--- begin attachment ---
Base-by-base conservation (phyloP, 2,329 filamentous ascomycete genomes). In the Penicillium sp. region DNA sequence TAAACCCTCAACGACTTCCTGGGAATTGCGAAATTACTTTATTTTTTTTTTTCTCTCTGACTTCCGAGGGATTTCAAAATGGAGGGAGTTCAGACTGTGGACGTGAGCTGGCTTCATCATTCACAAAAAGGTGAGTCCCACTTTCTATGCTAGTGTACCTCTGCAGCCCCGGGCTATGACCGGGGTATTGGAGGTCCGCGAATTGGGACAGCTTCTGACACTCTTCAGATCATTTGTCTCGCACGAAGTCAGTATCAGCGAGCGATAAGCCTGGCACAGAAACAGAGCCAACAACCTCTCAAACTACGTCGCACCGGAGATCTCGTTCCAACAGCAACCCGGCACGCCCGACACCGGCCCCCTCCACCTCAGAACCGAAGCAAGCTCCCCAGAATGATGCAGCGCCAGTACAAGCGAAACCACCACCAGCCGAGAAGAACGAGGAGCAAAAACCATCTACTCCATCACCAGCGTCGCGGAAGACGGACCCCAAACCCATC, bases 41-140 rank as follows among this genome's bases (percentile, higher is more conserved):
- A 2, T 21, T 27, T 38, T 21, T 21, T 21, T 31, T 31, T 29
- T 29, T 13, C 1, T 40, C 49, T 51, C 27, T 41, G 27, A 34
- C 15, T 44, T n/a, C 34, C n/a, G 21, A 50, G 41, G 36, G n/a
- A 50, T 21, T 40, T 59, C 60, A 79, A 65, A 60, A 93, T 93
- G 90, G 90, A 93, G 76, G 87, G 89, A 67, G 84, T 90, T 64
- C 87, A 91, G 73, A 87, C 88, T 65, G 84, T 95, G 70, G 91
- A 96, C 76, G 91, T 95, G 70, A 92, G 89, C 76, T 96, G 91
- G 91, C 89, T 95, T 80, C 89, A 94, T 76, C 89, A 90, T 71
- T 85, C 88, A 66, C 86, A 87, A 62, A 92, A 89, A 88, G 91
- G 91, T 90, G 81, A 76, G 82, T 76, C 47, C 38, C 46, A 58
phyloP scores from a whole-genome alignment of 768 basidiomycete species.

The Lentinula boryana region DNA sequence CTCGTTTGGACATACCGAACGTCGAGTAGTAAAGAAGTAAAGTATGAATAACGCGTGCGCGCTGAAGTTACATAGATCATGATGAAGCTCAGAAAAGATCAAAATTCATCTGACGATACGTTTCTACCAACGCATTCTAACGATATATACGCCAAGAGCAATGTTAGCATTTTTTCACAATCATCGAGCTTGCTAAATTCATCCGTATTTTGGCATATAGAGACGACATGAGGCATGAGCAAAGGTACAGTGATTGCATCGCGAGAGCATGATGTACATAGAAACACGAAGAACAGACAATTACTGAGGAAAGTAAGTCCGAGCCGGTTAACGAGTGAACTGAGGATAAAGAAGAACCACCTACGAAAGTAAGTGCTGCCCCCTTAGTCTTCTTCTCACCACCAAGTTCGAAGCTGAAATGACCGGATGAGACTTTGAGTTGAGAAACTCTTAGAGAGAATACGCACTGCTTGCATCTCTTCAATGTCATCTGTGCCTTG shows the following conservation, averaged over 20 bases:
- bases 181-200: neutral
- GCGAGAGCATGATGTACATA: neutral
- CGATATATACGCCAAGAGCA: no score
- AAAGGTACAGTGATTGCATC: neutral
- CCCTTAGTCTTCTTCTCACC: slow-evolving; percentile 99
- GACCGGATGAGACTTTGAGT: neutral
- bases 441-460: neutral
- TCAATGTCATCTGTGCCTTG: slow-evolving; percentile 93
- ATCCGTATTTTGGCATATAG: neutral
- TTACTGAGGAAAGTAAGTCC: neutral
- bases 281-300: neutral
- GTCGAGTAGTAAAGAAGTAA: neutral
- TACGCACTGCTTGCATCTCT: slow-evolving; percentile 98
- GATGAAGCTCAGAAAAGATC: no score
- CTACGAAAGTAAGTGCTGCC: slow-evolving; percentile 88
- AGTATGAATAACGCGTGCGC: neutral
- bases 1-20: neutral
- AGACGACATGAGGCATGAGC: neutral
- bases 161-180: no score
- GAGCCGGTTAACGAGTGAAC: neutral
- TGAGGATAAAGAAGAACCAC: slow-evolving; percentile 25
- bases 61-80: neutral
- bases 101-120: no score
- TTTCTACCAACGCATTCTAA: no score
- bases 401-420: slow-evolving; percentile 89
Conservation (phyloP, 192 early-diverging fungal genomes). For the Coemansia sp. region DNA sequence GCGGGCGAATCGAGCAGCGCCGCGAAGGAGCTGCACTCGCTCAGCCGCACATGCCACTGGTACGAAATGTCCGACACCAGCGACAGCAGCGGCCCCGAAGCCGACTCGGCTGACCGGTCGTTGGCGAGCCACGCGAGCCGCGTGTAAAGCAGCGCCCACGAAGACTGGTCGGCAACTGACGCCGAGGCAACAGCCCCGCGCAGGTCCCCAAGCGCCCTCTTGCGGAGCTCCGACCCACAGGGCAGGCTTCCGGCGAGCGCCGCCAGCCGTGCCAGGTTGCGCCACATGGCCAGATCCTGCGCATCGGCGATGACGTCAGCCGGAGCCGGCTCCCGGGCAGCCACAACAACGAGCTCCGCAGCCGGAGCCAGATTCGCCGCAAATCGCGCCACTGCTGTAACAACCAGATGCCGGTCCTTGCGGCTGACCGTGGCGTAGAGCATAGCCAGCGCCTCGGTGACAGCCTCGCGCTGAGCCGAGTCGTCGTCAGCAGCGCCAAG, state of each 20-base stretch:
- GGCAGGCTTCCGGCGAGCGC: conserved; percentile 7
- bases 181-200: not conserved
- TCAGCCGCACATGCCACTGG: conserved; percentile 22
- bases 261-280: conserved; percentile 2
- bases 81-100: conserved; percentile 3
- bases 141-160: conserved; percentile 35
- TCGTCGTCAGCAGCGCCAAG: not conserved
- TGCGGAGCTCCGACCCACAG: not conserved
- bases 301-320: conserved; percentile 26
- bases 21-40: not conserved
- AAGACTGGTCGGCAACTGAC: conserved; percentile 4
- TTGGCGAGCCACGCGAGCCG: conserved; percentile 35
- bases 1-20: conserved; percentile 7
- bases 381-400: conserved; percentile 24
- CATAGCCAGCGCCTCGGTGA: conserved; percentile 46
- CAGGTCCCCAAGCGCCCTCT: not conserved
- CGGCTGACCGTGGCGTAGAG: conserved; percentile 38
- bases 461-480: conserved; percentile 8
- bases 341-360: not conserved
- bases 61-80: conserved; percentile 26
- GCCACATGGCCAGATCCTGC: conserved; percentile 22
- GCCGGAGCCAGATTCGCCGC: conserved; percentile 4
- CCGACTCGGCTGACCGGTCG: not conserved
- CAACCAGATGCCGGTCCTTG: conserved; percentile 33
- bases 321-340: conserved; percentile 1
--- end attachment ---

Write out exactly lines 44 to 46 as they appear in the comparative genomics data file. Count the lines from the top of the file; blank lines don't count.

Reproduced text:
- bases 81-100: conserved; percentile 3
- bases 141-160: conserved; percentile 35
- TCGTCGTCAGCAGCGCCAAG: not conserved